Here’s a challenge for you: find a memo or brochure about your organization or the products you sell — any written text at least five paragraphs long. Now read it out loud into a recording device. (You’re probably holding one in your smartphone.)
Tell the truth… were you able to read it all the way through from start to finish without stumbling, mispronouncing anything or tripping over a word, name or phrase? (Most people — not even trained announcers — can’t on the first try.)
Even if you didn’t flub a line, listen objectively to your recording. You can almost always tell that you’re reading written words. You just don’t sound natural, genuine. You’ll sound, well, scripted. And in our media-savvy world, “scripted” is just another word for “phony.”
It’s not just what you say.
Often, vital business messages must be delivered verbally. They’re spoken during presentations or webinars; at tradeshows; during media interviews; or at meetings with employees, clients, government regulators or the public. Yet the majority of business people (and a surprising percentage of senior executives) remain more comfortable, more conversant and more accomplished with communicating in writing than by speaking.
Understanding the different strategies and skills for delivering verbal messages is knowledge worth acquiring. (Here’s an in-depth look.) How you look and sound while speaking affects your clarity and credibilty, thus determining how effective you are at persuading people to embrace and act upon your ideas.
Master two steps to become a powerful speaker.
Regardless of the situation in which you will be speaking, effective verbal communication requires two unique preparation steps.
Step One: Whatever messages you intend to deliver, they must be developed to be complete units of thought, using a method EMA’s media and presentation trainers call “talking backwards.”
Simple talking points or mere “sound bites” are insuffient for preparing strong messages. Messages must be fully supported assertions designed to lead the recipient to a persuasion-, information- or empathy-based conclusion — in other words, a complete start-to-finish thought.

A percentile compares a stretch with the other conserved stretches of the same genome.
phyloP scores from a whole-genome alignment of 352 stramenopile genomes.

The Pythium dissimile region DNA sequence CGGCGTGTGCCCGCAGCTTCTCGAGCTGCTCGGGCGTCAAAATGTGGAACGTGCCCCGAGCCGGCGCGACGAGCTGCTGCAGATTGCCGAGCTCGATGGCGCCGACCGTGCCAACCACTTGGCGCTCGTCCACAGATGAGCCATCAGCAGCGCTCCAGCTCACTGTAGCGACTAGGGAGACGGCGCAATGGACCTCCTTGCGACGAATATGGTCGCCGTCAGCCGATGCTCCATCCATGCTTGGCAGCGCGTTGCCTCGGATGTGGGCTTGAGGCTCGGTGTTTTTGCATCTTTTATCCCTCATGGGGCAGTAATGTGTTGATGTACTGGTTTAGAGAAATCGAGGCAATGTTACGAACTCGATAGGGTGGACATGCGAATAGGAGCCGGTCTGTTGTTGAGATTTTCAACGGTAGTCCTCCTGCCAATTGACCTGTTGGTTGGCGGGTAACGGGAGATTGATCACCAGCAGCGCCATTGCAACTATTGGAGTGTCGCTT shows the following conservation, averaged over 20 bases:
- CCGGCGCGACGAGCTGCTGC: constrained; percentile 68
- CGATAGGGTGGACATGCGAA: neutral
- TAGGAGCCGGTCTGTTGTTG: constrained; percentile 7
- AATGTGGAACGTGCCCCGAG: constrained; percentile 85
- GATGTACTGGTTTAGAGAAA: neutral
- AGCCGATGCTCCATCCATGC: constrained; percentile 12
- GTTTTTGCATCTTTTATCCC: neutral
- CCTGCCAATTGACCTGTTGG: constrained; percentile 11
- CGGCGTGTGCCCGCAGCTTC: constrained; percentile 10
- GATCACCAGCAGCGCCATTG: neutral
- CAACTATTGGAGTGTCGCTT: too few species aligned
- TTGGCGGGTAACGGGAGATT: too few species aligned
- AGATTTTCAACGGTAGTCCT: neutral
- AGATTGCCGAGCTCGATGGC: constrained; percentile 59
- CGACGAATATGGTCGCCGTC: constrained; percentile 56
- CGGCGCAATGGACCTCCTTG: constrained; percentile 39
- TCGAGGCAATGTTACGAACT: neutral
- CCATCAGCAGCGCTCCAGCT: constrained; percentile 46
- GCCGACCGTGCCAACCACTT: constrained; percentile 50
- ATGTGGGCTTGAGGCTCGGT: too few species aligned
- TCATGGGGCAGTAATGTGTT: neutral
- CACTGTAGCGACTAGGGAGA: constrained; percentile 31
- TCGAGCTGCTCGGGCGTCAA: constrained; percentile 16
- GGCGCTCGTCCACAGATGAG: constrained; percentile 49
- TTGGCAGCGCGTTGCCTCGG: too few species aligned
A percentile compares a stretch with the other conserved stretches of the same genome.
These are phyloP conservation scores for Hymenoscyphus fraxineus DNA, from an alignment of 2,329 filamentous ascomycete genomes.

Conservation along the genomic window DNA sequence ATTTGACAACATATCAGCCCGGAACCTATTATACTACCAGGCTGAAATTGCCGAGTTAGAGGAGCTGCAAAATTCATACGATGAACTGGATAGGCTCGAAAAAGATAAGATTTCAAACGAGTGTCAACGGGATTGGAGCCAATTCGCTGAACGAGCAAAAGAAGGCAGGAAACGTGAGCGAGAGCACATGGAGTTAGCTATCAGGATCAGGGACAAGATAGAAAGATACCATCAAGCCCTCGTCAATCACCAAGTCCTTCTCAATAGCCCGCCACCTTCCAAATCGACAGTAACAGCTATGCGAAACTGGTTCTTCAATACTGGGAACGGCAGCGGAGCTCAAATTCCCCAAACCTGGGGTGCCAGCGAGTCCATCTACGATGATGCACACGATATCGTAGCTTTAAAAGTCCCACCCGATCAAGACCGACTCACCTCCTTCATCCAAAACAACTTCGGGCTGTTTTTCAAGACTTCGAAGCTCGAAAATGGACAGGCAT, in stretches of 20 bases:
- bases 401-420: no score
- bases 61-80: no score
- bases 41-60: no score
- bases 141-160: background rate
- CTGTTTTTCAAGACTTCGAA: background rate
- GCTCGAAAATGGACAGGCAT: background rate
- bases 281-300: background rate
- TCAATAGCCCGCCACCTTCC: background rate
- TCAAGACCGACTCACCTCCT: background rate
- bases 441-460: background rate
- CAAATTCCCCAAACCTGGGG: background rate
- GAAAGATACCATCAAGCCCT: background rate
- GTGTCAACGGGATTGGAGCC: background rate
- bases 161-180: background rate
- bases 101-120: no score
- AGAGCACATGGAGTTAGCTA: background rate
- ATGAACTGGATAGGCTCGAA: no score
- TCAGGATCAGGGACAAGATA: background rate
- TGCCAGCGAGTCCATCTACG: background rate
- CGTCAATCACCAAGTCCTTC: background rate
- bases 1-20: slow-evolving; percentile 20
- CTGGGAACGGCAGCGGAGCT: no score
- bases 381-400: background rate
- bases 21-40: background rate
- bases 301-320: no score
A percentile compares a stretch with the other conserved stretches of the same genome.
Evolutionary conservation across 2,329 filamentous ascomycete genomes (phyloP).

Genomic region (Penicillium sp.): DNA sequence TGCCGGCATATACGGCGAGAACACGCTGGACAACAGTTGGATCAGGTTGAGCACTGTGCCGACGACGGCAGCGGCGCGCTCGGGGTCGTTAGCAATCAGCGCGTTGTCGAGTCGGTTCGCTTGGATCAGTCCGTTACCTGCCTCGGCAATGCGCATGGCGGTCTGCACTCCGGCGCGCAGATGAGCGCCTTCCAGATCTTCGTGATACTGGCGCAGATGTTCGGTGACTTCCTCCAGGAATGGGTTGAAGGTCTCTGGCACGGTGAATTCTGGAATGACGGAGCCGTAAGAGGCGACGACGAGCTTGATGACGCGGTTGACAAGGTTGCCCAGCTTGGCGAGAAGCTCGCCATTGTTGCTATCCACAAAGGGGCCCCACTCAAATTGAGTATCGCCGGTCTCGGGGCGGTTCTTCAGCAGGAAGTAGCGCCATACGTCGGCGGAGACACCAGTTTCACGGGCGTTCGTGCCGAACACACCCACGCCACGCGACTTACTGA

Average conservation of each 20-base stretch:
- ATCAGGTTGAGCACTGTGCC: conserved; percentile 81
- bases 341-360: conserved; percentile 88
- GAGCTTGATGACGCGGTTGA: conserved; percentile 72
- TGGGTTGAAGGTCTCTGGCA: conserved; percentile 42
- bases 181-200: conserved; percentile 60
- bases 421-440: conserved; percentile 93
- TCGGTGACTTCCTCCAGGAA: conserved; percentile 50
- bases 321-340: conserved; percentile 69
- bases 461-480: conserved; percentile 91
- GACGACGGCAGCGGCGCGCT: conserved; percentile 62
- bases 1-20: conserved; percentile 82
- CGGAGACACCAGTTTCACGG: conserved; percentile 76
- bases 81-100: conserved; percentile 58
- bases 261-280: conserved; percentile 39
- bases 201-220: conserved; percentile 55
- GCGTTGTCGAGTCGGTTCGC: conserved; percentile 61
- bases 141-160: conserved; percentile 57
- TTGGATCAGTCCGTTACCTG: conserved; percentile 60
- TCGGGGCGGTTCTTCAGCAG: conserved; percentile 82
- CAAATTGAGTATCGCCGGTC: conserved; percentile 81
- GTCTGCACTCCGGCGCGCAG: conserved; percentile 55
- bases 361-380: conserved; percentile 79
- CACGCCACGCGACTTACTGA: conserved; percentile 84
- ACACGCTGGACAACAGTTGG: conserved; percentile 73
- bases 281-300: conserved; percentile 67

The most powerful verbal messages are carefully constructed to include three components:  a statement or assertion, followed by  proof or examples to back it up and  an explantion of the implication, or what it means for the listeners.
We call it the “3P Formula” — Point + Proof + Payoff.
Here’s a mere claim:
“I think the stock market is going up.”
Now here’s a fully formed message:
“Evidence tells us the stock market is heading up [Point]. We know the Fed is easing [Proof 1], corporations are flush with cash [Proof 2] and the S&P 500’s future earnings projections are up 3% [Proof 3]. So it’s a great time to add to your IRA [Payoff].”
Clearly, their persuasive powers are quite different.
Applying the 3P Formula automatically enables “talking backwards,” because it requires the speaker to put the conclusion first — in other words, beginning each message with “What’s the point?” Communications research tells us this is the way people comprehend best, and it supports both clarity and credibility in every message.
But you mustn’t overlook the critical Step Two: Messages must be practiced spoken out loud — they are not scripts to be read!
Saying them out loud is the only way to identify and remove awkwardisms, stumbles and mispronouncements. Use a recorder. Ask colleagues or others to listen and make suggestions. Edit messages to make them briefer, tighter and crisper, always using your own words. Then learn them so well you can deliver them easily without sounding like you’re reciting a memorized script.
These verbal communications skills can be adapted to the specific demands of each situation and environment. Apply them in your world, and you’ll find yourself becoming a more compelling speaker or presenter.
Peter is the EMA Public Relations + Public Affairs media trainer and executive presentation coach.